AGs of S.C., Okla. and Mich. join challenge of Dodd-Frank
WASHINGTON (Legal Newsline) - Three state attorneys general have joined the lawsuit challenging the constitutionality of provisions of the Dodd-Frank Wall Street Reform and Consumer Protection Act.
Alan Wilson of South Carolina, Scott Pruitt of Oklahoma and Bill Schuette of Michigan were added as plaintiffs to the lawsuit on Sept. 20. The State National Bank of Big Spring in Texas, the 60 Plus Association and the Competitive Enterprise Institute filed the original complaint in June.
The plaintiffs allege there are no effective checks and balances in the law. Dodd-Frank was signed into law in July 2010 and aimed to regulate the financial industry.
"Dodd-Frank is to the financial sector what the Affordable Care Act is to the health care industry," Wilson said.
"It increases the size and power of the government in Washington at the expense of the states, our taxpayers and the Constitution. It seeks to replace the rule of law with the rule of politics."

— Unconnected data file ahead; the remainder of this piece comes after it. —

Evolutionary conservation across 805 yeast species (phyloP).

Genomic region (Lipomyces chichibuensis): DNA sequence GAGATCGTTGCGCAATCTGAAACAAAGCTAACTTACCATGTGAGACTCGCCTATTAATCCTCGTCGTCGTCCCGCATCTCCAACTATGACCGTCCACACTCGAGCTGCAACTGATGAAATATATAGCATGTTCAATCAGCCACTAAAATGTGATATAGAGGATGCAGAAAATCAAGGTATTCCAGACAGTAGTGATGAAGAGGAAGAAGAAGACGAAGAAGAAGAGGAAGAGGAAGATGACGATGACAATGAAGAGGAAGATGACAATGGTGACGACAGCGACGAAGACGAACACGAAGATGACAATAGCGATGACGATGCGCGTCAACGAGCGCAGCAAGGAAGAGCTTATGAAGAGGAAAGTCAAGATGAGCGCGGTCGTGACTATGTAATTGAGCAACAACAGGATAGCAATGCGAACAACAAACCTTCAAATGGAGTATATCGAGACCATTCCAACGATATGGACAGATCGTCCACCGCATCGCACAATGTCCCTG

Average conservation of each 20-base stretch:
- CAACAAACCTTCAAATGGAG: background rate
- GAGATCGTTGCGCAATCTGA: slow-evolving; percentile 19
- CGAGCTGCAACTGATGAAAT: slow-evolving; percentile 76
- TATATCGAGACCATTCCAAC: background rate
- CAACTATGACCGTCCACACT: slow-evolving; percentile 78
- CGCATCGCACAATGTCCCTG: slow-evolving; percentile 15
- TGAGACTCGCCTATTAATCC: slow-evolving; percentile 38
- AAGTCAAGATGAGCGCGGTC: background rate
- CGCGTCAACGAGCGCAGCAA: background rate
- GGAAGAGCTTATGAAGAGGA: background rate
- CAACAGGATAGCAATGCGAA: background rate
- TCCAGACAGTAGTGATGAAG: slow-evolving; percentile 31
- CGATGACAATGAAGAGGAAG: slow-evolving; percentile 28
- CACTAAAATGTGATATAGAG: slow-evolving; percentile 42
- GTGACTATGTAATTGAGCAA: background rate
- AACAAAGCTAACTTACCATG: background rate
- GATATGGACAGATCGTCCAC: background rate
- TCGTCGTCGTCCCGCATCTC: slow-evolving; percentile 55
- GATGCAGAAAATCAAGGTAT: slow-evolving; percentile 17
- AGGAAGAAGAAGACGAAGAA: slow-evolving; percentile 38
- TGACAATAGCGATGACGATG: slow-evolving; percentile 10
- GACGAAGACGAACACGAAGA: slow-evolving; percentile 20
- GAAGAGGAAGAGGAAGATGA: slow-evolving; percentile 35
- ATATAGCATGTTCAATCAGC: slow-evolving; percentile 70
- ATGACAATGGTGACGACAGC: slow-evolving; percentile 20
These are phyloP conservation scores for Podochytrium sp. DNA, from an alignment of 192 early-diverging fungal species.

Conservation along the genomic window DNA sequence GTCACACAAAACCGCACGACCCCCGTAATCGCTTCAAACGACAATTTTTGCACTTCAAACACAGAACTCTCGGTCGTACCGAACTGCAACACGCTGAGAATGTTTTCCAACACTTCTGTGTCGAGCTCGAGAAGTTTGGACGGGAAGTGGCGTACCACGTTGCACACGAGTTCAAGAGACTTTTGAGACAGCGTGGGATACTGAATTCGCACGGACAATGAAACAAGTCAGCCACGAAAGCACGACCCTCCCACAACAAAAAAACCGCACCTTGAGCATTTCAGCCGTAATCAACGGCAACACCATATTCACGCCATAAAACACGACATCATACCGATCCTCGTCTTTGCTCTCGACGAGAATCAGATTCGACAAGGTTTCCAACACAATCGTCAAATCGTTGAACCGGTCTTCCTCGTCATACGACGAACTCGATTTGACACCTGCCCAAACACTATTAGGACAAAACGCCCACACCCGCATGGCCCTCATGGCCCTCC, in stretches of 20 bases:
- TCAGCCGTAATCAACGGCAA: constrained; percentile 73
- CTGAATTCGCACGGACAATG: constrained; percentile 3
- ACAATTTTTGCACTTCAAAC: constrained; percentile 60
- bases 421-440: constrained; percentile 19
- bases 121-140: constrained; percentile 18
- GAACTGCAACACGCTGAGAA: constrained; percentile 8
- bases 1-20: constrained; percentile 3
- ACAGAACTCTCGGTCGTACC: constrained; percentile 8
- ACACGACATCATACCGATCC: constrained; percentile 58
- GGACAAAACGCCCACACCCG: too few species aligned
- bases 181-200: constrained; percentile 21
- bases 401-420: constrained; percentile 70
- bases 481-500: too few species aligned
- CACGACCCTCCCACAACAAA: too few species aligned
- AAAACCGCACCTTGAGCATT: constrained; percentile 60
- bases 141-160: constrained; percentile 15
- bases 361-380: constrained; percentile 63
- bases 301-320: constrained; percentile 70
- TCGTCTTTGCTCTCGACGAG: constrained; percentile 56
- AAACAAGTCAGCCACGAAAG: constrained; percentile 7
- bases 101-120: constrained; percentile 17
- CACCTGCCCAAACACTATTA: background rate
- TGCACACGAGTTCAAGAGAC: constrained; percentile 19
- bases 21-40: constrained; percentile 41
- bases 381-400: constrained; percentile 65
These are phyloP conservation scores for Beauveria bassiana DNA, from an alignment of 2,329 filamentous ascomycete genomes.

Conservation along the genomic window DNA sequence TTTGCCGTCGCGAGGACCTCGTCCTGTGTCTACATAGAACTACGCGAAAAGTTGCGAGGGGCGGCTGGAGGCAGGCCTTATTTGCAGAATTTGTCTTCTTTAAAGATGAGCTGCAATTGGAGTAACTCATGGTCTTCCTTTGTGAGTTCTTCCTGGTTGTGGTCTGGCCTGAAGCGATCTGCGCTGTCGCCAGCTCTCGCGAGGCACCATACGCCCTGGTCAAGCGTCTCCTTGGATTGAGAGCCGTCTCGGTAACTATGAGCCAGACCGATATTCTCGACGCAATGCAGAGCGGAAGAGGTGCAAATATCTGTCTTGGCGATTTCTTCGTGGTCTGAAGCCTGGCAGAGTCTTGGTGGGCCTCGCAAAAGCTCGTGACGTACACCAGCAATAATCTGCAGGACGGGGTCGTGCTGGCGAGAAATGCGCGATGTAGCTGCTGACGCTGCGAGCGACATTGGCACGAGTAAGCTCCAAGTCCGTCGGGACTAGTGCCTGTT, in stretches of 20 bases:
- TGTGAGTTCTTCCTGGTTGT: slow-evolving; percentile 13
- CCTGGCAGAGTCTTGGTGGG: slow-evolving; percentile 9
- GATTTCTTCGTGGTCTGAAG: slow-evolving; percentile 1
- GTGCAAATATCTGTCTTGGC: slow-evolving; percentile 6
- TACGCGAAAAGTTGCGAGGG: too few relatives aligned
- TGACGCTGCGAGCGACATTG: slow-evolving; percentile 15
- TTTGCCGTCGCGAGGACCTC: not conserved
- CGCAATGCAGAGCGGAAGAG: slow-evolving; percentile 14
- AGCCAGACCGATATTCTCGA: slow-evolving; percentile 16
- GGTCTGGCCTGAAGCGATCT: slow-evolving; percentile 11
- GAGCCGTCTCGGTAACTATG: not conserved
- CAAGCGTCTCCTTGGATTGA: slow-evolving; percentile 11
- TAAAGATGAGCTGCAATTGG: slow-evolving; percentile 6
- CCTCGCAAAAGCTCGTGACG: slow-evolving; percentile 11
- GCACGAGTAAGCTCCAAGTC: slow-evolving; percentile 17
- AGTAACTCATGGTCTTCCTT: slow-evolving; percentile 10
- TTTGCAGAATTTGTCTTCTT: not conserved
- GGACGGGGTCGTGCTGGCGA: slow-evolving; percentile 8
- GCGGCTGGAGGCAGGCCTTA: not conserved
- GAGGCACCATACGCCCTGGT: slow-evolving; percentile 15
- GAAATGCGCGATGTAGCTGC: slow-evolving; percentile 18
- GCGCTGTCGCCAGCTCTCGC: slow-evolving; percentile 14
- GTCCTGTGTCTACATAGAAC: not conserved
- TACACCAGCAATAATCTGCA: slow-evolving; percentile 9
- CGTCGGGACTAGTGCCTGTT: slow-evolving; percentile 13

The suit challenges the constitutionality of the Consumer Financial Protection Bureau, which was created by the law and is headed by former Ohio Attorney General Richard Cordray.
"Its director is like a czar," CEI attorney Hans Bader said. "He is not accountable to anyone and can't be fired even if voters elect a president with different ideas about how to protect consumers."
Bader says a 1926 U.S. Supreme Court decision allows a president to fire department heads at will and the CFPB, unlike independent commissions, is covered by the rule because it is a single-leader agency not subject to collegial oversight.
"Unlike the Chairman of an independent agency like the SEC, who can be outvoted by fellow commissioners if he oversteps his authority, the CFPB's director is accountable to no one," Bader said.
"He is not accountable to the democratically-elected President, unlike cabinet secretaries, who can be removed at will by the President. If the CFPB's sole director can be given immunity from removal, so, too, could cabinet secretaries, who could be given life tenure, enabling them to thwart the very changes that a newly-elected President was elected to carry out."
CEI also says judicial review of the bureau's actions is limited because the Dodd-Frank law requires courts to give extra deference to the bureau's legal interpretations.
Other gripes with the bureau include funding that comes from the Federal Reserve and not Congress, resulting in approximately $400 million that Congress can't regulate; and unelected bureaucrats wielding "unrestrained power" over the lives of U.S. citizens without public accountability.
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